Fortunately the movement over the rock let me think more clearly and I'm happy now....I'm happy because I'm sitting on top of this mountain and I may be alone but at least I know you're still down in camp...I care deeply about you ->nextHe actually writes "next" at the end of the page.
...in fact I may love you but I can't say that yet.Okay enough! It went on for a couple of pages. Sorry Scott. Let's just say that subsequent entries in the register weren't exactly sympathetic to poor Scott's plight. Check the photos for more on this gripping drama.
We rapped off the summit and made our way down the NW ridge to complete the traverse. Two bird sitings today; an unidentified LBJ (little brown job) twittering away on the ridge:
And a ptarmigan with chicks:
On our way through the bivy site we were informed that someone had been charged by a grizzly on the hiking trail earlier in the day. With this in mind we sang "Ride the Bear" and other bad songs all through the long hike back down through the valley. Beer, dinner, bed, and off to Canmore the next morning to find Ross.
Wednesday, July 21, 2010
The solution for this weekend was to set a small goal that would still leave us with such a Sunday afternoon. Mount Sifton on Saturday would be a non-threatening day out, and get us in shape for the summer that is already underway for the more highly motivated. So on Friday night we took the van up to Rogers Pass, and met Nick at the Hermit Meadows trailhead at 7am.
Nick put our low motivation into cold perspective. "In the battle of the blogs, Greg Hill has one million vertical feet and you two got lost on the way to Eva Lake." We can always trust Nick for pithy observation.
So up the steeply winding Hermit Meadows trail we climbed, past the meadows to the foot of the indistinct and rubble-strewn south-ish ridge-cum-buttress route. Not 50-Classic-Climbs material, but within our reach. Our routefinding skills being a bit rusty, we ended up on the side of the ridge amid loose rocks and dirt. We quickly tired of that, so we gained the crest of the ridge and followed it to the base of the south-ish face.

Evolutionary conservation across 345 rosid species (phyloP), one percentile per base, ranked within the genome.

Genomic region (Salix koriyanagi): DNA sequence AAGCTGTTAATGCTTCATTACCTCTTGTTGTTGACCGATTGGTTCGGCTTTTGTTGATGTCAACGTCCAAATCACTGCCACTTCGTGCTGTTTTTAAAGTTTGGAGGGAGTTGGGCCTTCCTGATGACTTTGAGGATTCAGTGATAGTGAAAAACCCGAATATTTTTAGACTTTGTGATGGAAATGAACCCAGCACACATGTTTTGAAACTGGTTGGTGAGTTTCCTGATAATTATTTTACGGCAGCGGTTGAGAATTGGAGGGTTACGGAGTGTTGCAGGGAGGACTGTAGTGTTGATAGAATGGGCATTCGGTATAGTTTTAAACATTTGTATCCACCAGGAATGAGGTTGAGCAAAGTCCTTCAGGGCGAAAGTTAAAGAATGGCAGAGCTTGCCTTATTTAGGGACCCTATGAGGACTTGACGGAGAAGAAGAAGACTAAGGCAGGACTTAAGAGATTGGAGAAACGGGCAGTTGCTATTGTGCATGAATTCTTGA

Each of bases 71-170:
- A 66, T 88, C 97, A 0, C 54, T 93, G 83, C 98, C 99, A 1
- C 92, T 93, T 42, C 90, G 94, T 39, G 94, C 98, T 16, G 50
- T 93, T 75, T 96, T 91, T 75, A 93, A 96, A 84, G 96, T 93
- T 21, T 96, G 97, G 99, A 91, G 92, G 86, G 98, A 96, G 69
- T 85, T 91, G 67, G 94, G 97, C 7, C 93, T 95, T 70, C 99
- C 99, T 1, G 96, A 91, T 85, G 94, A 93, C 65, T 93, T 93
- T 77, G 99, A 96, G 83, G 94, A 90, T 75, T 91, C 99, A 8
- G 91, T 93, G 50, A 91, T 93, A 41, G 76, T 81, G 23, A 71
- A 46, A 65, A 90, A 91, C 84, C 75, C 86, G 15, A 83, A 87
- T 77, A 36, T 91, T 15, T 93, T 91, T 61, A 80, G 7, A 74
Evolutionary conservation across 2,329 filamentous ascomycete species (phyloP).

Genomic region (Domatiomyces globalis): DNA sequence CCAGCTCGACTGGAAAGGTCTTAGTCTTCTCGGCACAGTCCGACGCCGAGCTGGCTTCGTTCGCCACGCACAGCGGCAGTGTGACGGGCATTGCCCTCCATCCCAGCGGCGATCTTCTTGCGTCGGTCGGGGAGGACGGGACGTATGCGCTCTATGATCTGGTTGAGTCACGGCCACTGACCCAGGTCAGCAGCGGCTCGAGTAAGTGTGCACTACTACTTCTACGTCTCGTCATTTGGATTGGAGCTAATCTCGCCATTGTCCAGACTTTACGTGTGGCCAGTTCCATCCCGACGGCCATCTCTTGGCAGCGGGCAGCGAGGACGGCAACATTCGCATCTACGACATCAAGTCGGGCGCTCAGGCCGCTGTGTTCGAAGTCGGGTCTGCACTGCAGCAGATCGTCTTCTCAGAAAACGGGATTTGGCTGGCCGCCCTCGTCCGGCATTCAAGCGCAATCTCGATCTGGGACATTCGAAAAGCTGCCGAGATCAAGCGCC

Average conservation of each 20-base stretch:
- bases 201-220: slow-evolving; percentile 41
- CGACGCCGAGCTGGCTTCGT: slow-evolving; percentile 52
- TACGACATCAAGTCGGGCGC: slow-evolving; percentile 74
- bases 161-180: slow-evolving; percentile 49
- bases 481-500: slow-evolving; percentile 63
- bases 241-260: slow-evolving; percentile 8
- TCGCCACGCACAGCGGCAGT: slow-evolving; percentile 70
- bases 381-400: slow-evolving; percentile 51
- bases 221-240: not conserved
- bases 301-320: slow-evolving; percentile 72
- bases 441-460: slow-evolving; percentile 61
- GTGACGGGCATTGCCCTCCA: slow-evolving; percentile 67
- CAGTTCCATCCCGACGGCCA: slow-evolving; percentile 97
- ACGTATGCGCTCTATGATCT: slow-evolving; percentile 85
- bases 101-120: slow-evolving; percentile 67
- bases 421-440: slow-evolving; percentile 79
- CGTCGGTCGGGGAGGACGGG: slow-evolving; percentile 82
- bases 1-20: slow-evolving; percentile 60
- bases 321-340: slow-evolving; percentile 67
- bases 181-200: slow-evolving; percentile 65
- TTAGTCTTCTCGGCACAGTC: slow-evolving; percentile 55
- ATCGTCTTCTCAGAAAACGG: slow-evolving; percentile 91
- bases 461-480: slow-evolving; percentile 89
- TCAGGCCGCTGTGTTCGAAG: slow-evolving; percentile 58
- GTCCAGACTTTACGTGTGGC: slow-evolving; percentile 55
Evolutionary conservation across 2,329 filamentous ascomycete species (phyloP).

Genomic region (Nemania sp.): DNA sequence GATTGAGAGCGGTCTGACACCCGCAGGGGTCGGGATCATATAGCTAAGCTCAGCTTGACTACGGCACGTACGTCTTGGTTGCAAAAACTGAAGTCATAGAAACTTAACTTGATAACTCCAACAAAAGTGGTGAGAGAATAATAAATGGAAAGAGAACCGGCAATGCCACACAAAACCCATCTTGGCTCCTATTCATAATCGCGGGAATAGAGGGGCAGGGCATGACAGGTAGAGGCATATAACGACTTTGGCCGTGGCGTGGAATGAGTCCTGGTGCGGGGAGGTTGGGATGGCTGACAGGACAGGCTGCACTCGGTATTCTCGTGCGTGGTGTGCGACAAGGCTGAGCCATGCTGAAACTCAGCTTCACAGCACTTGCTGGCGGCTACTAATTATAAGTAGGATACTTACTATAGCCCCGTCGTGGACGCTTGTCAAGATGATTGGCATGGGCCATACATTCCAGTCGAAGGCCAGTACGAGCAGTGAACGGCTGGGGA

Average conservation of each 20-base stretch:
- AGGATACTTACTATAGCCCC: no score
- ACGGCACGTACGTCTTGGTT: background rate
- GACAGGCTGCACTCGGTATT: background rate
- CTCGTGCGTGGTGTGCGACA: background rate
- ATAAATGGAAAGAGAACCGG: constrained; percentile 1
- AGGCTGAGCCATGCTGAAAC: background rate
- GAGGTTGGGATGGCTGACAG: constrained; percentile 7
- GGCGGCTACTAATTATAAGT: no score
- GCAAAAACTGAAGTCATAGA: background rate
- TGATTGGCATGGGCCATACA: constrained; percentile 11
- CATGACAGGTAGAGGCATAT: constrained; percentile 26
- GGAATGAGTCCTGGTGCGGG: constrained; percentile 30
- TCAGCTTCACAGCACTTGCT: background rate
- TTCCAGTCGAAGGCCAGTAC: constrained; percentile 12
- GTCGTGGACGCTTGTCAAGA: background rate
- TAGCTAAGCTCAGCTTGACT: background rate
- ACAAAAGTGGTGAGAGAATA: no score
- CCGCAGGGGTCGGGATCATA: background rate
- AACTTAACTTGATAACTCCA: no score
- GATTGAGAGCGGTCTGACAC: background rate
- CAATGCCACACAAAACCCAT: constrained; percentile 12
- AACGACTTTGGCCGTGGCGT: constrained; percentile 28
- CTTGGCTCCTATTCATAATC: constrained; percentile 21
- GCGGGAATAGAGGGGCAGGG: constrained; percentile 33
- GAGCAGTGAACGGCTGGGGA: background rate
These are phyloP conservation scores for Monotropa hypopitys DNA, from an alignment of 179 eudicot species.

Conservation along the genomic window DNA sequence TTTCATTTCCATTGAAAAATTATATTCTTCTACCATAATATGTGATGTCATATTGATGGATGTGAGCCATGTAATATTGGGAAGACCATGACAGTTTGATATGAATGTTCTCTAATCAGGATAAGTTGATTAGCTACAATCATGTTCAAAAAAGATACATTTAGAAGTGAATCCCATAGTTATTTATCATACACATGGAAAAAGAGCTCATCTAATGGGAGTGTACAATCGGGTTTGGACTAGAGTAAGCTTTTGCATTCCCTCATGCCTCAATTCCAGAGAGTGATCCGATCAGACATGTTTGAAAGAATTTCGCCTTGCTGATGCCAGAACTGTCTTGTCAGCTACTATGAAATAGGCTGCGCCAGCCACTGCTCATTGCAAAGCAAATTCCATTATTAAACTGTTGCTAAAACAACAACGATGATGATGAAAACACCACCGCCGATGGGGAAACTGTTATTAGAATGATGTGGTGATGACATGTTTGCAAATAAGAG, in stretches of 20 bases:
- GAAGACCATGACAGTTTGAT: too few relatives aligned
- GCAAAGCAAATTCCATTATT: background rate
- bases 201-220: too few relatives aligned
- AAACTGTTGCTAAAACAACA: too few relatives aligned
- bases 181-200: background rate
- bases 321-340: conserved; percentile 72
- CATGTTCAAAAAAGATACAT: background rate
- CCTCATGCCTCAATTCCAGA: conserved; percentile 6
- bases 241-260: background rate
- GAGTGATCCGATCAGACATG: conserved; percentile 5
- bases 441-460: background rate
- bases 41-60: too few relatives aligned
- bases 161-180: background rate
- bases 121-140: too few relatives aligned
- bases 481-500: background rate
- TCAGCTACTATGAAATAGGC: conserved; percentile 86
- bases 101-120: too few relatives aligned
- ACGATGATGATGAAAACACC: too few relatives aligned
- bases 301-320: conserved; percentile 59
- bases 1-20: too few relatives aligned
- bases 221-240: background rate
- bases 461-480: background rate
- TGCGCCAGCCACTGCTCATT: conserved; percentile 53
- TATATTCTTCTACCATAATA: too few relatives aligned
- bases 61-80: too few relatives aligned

Nick takes a break on a more-solid rock
The rock to the upper snowfield was surprisingly pleasant and solid, with the odd interesting bit that had me going back and forth wondering what to do. We three picked our way up to a large flat lunch-rock at the beginning of the short final pitch of snow to the summit. I thought I was too tired, and would just rest in the sun while Andrew and Nick ran to the summit and back down. Andrew, however, encouraged, cajoled and finally dropped a rope for me, and I joined them at the top.
Andrew on the upper snowfield. Follow me! the view is better up here!
The view was better
The trip down was uneventful, and descending from Hermit Meadows without an overnight pack was markedly less punishing than previous trips.
On Sunday, we fell further behind in the battle of the blogs as we treated our sore muscles with G&T in the shade of the walnut tree.
Friday, July 09, 2010
We got the expected reaction from the nice folks at the park gate, at 4 o'clock, as it started to rain:
"You want to go where? But no one's been in there this year. It's still full winter conditions. I'll need to call my supervisor! You'll never find the trail!! You'll die!!!".
Okay no one actually said we'd die, I just threw that one in for Bruno's benefit, but they were pretty alarmed. We filled in endless forms, payed additional fees for the privilege of overnighting in a national park, and repeatedly assured them that we knew what we were getting into.
Then we then promptly lost the trail.
Okay there are absolutely no trail markings to Eva Lake. None. To be honest if we hadn't been there before I don't think we would have found the way. I mean it's not that serious of a place to get a bit lost but we didn't want to get completely turned around.
There were occasional sections where the snow had melted enough for us to see a hint of the gravel trail, but more often than not we would just aim in roughly the right direction and then trudge for several hundred meters on the snow. We would then pull out the altimeter, guess whether or not we were too high or too low, and then make a bee line straight up (or down) across the contour hoping to find a bit of the trail.
We got there in the end. Originally we had envisioned pitching the tent near the lake. Of course when we got there the lake was still frozen and the ground was still covered in a meter or more of snow. What to do. Dig? Or stay in the old log shelter?
And we felt even better for our choice as the rain hammered down on the roof throughout the night. We woke to a misty damp morning that made us think of our little hut as one of Scottish bothies written about so romantically in "Mountain Days and Bothy Nights".
We followed our tracks on the return journey and arrived back at the car by early afternoon.